Evergrande unit ‘resolves’ bond payment default fears

Vaguely worded statement does not detail if interest payment is actually being made in full

Chinese markets fell on their first day of trading this week after a public holiday as concerns grew in global markets over a possible default by property developer Evergrande on an international bond repayment.

But the losses were not as heavy as feared after the real estate company, which has total liabilities of more than $300 billion, said a payment due Thursday for an onshore renminbi-denominated bond had “already been resolved through off-exchange negotiations”.

In a Shenzhen exchange filing, Hengda Real Estate Group Co Ltd said the company would make a coupon payment on its Shenzhen-traded 5.8 per cent September 2025 bond on time on Thursday.

The company did not detail its plan for interest payments, saying only that the bond issue had been resolved through private negotiations.


The company’s coupon payment totals 232 million renminbi (€30.6 million), according to Refinitiv data.

Evergrande is also due to make an $83.53 million (€71.2 million) coupon payment on an offshore dollar bond on Thursday. The Shenzhen exchange filing did not mention the offshore bond.

Vague statement

The vaguely worded statement injected a fresh dose of uncertainty into financial markets as analysts were left grasping for details. The company didn’t specify how much interest would be paid or when.

The filing has triggered speculation among some analysts that Evergrande struck a deal with noteholders to postpone interest payments without having to label the move a default.

Chinese companies typically pay interest on local bonds through a clearing house; when they arrange to pay noteholders directly, it's often because the companies can't transfer the cash on time or in full, said Li Kai, Beijing-based founding partner of bond fund Shengao Investment.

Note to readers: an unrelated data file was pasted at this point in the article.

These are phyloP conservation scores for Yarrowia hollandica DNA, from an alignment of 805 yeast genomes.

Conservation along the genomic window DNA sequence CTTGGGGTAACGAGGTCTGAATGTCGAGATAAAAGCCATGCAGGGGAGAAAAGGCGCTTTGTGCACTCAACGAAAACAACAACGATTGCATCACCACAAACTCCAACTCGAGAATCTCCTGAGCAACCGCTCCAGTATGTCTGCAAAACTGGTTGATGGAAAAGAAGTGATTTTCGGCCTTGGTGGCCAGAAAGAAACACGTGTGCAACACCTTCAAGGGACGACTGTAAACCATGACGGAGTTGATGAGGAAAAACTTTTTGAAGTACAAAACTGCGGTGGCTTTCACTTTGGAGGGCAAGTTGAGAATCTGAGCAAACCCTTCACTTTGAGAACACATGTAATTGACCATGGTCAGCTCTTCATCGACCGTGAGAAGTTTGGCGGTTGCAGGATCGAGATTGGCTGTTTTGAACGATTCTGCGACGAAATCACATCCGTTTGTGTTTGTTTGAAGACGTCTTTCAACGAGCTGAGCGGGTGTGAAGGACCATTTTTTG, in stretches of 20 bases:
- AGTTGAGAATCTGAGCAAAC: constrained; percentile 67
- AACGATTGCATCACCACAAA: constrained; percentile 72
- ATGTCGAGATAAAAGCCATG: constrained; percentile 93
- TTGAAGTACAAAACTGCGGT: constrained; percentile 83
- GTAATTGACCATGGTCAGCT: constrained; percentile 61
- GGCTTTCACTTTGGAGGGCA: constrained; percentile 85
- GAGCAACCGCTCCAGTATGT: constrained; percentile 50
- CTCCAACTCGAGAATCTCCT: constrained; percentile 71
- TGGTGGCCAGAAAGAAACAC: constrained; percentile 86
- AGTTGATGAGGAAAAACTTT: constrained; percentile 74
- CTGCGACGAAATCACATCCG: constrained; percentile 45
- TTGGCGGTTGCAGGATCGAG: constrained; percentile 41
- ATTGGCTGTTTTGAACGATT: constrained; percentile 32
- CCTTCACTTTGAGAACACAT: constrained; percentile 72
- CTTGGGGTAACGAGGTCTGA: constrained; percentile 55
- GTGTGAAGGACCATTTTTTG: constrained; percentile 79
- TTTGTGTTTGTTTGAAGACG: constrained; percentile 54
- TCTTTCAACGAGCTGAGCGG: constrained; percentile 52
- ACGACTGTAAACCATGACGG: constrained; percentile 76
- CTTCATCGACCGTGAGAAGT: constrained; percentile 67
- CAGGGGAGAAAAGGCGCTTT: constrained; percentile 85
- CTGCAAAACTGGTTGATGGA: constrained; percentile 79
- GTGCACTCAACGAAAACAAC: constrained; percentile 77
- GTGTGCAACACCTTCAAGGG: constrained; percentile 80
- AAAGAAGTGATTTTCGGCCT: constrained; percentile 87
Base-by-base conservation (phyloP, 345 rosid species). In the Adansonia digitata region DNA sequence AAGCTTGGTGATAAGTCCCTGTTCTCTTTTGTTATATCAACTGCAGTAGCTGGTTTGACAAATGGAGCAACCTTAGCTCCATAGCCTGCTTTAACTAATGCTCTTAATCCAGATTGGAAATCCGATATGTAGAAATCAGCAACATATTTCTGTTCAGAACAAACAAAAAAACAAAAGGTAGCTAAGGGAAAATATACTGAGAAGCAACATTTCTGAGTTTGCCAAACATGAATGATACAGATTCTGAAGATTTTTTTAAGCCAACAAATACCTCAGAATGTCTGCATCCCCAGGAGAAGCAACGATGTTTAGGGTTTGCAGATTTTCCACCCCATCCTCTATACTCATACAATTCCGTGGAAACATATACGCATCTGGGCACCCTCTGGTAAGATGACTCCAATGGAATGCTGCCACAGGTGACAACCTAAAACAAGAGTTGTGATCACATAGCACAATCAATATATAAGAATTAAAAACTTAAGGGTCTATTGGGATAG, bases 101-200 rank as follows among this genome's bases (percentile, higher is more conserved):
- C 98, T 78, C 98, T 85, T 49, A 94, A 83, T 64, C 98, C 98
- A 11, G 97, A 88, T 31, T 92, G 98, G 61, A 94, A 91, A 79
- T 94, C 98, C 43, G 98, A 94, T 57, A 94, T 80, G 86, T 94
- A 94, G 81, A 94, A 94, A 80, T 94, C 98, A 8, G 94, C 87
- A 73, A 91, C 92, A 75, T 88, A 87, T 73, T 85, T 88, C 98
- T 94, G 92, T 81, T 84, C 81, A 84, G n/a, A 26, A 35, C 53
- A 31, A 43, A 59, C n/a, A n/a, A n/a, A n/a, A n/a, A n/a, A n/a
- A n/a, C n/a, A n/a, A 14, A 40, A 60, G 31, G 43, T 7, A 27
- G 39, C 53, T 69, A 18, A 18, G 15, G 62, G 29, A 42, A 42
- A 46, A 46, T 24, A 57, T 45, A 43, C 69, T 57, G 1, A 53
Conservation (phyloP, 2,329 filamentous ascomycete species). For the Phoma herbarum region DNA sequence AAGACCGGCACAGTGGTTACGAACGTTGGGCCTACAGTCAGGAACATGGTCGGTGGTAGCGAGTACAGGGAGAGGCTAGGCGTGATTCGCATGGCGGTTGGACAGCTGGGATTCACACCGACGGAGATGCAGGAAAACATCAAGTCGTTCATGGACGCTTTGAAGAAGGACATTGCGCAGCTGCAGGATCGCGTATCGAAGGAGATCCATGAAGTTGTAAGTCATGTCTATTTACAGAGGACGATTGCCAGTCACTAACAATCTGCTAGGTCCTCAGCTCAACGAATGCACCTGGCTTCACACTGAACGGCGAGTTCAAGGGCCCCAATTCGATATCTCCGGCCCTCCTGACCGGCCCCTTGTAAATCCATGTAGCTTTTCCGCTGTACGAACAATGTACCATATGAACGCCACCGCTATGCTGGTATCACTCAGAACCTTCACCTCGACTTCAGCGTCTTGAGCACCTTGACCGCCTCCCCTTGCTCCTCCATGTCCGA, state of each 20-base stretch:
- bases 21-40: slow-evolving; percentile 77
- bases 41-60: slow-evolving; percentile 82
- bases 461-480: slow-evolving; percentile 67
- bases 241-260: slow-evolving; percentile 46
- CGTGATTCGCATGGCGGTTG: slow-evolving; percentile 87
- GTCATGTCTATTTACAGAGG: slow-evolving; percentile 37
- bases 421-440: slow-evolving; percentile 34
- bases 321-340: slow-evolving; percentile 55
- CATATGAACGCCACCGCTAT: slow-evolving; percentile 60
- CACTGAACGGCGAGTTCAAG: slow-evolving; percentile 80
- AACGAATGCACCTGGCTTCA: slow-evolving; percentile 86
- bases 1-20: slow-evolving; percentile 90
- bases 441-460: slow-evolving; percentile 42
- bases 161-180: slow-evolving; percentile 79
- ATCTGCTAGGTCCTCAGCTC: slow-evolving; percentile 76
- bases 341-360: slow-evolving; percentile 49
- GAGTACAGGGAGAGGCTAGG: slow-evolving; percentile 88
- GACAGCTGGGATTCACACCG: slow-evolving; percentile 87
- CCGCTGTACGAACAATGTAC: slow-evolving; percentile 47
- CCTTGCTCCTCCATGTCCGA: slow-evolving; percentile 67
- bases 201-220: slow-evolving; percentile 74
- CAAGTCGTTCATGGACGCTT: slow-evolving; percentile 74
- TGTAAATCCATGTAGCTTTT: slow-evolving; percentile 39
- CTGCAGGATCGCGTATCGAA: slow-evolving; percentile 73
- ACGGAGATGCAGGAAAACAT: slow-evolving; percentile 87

“Usually it will involve extension, payment in instalment or a reduction in the coupon,” Li said. “This is one of the ways to avoid defaults by distressed companies.”

Investors around the world are scrutinising Evergrande’s every move as they try to gauge whether the property giant’s cash crunch will lead to financial and economic contagion.

While the knee-jerk reaction to Evergrande’s filing on Wednesday was positive, risky assets including S&P 500 Index futures have since pared some of their gains. Calls to Evergrande seeking comment on the interest payment went unanswered.


Billionaire Hui Ka Yan’s developer is widely expected to be on the cusp of one of China’s largest-ever debt restructurings, but the company and Communist Party leaders have so far given few indications on how they plan to resolve a liquidity crisis that roiled markets from Hong Kong to New York this week.

Evergrande missed interest payments due Monday to at least two of its largest bank creditors, according to people familiar with the matter.

Chinese authorities have begun to lay the groundwork for a potential restructuring, assembling accounting and legal experts to examine the finances of the group.

"Evergrande might have arrived at some kind of standstill with onshore holders," said Daniel Fan, a credit analyst at Bloomberg Intelligence. "They might have asked them not to act, pending for negotiation for a rescheduling or something of that sort."

Evergrande has some $19.2 billion in outstanding offshore notes and Rmb53.5 billion in local securities. It owed $669 million in interest through the end of this year including the interest payment due on Thursday on the dollar bond.

There is a 30-day grace period before a missed payment on that dollar note would become a default, according to the bond convenants. – Copyright The Financial Times Limited 2021/Reuters/Bloomberg